6. Stoneleigh Rapaura Series Marlborough Pinot Gris 2014 ($27.95) ★★★★1/2

Our judges felt this was a solid example of a new release. Juicy and jam-packed with fresh apple and “peardrop” characters, commented Jane Boyle. A very pretty, floral-forward style that Jane Skilton MW felt had a “silky texture” in the mouth. Delicious.



7. Hawkshead Central Otago Pinot Gris 2013 ($26) ★★★★1/2

This wine had “sweet melon and candyfloss” characters, according to Nikolai, while its spicy, oily elements really appealed to Cameron Douglas. The fleshiness, viscosity and poached pear notes also impressed James. 



8. Mt Difficulty Bannockburn Pinot Gris 2013 ($26) ★★★★1/2

Our judges agreed this was a tasty, ultra-fruity wine with lingering length, balance and presence on the palate. “Nice lifted aromatics,” commented Cameron and Nikolai agreed, citing rich peach juice and spice characters.  

9. Cloudy Bay Marlborough Pinot Gris 2013 ($29.90) ★★★★1/2

If you’re looking for elegance you’ve come to the right place. This wine has precision and depth, lovely fruit definition and serious complexity to complement rose-like florals and generosity in the mouth.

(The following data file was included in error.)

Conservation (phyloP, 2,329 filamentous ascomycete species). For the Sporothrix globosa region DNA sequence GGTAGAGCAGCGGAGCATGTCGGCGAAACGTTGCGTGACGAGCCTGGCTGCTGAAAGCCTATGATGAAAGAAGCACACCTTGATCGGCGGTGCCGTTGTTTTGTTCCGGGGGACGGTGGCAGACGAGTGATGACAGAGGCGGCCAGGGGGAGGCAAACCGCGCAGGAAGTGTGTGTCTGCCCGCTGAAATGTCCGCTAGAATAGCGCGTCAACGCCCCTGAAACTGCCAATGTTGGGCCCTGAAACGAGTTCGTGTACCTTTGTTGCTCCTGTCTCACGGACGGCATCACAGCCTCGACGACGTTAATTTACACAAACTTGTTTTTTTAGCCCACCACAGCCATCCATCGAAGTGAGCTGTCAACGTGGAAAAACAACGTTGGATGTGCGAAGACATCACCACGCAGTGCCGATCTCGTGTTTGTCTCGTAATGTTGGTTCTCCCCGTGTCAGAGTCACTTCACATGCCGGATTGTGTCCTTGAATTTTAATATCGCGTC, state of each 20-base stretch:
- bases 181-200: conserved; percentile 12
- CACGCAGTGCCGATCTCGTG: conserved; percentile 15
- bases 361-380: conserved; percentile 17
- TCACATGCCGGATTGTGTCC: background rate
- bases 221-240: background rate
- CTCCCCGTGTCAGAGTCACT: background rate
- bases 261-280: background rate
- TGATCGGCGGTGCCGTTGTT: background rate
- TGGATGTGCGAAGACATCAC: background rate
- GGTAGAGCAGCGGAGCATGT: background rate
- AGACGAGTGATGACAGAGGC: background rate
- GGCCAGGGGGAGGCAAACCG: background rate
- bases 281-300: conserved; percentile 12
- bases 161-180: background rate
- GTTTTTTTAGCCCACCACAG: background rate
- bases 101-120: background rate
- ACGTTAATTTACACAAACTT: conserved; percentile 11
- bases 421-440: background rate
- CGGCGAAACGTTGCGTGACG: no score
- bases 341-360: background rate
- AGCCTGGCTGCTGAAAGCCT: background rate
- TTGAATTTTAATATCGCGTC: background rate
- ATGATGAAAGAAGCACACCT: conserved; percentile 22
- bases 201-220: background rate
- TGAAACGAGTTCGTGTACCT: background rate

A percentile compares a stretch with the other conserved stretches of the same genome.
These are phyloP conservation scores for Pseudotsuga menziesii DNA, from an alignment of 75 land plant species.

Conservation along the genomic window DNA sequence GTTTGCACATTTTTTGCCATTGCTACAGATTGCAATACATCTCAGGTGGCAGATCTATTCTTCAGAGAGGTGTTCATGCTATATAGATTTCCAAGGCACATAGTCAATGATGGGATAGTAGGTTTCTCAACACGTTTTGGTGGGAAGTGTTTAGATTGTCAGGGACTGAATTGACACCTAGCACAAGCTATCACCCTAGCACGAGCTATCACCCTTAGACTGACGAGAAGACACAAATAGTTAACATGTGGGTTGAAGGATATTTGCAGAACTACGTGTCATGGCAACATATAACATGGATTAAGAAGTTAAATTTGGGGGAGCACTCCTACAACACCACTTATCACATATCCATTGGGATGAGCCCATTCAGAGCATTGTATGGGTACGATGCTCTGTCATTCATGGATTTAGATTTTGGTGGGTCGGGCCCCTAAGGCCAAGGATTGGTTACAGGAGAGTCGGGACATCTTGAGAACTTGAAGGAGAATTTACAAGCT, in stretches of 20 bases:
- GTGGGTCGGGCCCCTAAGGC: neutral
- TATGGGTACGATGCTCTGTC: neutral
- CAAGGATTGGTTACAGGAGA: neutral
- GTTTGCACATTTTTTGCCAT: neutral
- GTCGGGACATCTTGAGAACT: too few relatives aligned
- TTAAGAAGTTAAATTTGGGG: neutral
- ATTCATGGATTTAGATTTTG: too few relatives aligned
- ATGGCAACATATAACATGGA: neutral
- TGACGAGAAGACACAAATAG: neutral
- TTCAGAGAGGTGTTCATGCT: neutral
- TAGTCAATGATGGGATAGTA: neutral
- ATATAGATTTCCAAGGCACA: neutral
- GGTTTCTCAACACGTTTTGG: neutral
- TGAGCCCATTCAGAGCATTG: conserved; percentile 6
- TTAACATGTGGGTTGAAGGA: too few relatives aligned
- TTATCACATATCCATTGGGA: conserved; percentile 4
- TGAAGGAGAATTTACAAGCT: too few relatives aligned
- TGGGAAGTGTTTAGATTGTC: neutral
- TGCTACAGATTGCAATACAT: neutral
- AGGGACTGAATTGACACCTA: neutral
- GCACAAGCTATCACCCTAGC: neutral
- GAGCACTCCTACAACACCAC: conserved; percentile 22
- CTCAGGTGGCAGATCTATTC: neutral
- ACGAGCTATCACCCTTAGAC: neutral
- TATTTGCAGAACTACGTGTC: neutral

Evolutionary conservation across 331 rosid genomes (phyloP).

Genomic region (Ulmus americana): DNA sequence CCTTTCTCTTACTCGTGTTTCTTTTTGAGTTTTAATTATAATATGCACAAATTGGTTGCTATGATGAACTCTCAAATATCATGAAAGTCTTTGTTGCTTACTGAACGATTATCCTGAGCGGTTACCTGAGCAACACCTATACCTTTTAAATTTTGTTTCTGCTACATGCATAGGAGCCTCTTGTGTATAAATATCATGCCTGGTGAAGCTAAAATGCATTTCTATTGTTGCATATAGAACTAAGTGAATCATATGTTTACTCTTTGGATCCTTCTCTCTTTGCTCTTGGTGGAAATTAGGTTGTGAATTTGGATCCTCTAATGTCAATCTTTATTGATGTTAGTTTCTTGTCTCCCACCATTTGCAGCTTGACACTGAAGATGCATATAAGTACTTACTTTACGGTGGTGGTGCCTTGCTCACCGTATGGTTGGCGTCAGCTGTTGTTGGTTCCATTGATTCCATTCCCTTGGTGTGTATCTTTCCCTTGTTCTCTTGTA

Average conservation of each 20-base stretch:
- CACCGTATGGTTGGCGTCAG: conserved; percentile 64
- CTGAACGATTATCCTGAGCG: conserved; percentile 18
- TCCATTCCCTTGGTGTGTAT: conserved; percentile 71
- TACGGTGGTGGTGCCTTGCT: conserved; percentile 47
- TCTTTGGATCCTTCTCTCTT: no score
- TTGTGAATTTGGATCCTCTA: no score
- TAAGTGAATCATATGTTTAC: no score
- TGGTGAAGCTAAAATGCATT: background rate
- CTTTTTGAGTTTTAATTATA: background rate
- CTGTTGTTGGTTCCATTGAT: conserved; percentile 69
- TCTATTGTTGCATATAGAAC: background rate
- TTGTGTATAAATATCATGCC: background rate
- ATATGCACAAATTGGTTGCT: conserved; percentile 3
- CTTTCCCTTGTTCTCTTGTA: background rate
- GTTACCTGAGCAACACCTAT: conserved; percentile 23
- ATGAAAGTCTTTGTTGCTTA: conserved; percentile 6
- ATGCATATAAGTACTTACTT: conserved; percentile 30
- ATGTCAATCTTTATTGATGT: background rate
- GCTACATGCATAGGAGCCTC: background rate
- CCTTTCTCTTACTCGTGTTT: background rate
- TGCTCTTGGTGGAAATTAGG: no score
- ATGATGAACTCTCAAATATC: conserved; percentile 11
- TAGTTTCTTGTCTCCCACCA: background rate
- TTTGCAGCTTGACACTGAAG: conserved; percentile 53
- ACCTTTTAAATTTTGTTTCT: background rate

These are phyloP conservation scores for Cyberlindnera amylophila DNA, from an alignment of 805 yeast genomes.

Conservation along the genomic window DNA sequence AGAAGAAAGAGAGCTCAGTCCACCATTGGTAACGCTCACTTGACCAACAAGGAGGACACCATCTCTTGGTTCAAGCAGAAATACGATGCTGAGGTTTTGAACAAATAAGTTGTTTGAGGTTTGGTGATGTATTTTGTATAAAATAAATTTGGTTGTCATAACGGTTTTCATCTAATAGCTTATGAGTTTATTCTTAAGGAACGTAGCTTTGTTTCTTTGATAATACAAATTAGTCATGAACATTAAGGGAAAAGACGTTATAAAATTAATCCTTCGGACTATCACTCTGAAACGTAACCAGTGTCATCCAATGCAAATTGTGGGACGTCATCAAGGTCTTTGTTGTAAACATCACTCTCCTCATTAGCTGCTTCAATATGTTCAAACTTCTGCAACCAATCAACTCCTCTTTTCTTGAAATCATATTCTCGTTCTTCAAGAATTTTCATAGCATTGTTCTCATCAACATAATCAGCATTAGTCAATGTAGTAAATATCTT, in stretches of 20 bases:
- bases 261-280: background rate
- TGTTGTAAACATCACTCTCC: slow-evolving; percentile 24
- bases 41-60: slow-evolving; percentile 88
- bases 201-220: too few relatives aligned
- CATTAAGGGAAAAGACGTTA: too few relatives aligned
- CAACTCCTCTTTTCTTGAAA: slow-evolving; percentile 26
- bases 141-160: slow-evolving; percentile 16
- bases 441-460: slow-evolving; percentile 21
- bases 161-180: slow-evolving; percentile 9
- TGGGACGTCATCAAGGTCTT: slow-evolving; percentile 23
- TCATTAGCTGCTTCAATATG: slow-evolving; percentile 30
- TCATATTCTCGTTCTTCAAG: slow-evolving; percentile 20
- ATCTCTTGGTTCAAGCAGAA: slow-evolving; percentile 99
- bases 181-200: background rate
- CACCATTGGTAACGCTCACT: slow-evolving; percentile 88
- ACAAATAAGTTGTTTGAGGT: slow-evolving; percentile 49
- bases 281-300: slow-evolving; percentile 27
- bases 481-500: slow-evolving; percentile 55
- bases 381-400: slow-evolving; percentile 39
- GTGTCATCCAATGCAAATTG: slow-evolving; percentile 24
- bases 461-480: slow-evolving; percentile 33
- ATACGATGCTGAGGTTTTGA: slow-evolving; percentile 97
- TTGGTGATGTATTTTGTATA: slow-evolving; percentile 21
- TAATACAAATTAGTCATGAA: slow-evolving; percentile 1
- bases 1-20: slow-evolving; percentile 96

10. Linden Estate Hawke’s Bay Pinot Gris 2013 ($20) ★★★★1/2

With attractive pear and peach notes on the nose and palate, a hint of nut, pithiness, a squeak of sweetness and solid length of flavour, our judges agreed this was a very well made wine. “Inviting”, “harmonious” and “musky” appeared in our judges’ notes.



11. Jules Taylor Marlborough Pinot Gris 2013 ($24.99) ★★★★

“Bright grapefruit pith, citrus and almond notes, bright, crisp acidity and decent concentration and length,” noted Jane Skilton MW. Yvonne Lorkin found pear crumble and punchy complexity: “Fresh, zesty mid-palate, lithe and lovely.”



12. Aronui Nelson Pinot Gris 2014 ($21.95) ★★★★

Heady citrus blossom aromas and a splash of sweetness add to the spicy, moreish mid-palate in this little cracker from Nelson. An attractive, drinkable style, with good balance, definition and personality on the finish. 

Picking the Right Pinot Gris

Given the wide range of sweetness across pinot gris Cameron Douglas MS has mooted the idea of a code on bottles to help consumers identify what they prefer. “Some consumers may be turned away because they keep on buying sweeter versions when they actually prefer the opposite. A code such as  ‘D’ ‘MD’ ‘M’ ‘MS’ ‘S’ on the front label might work.”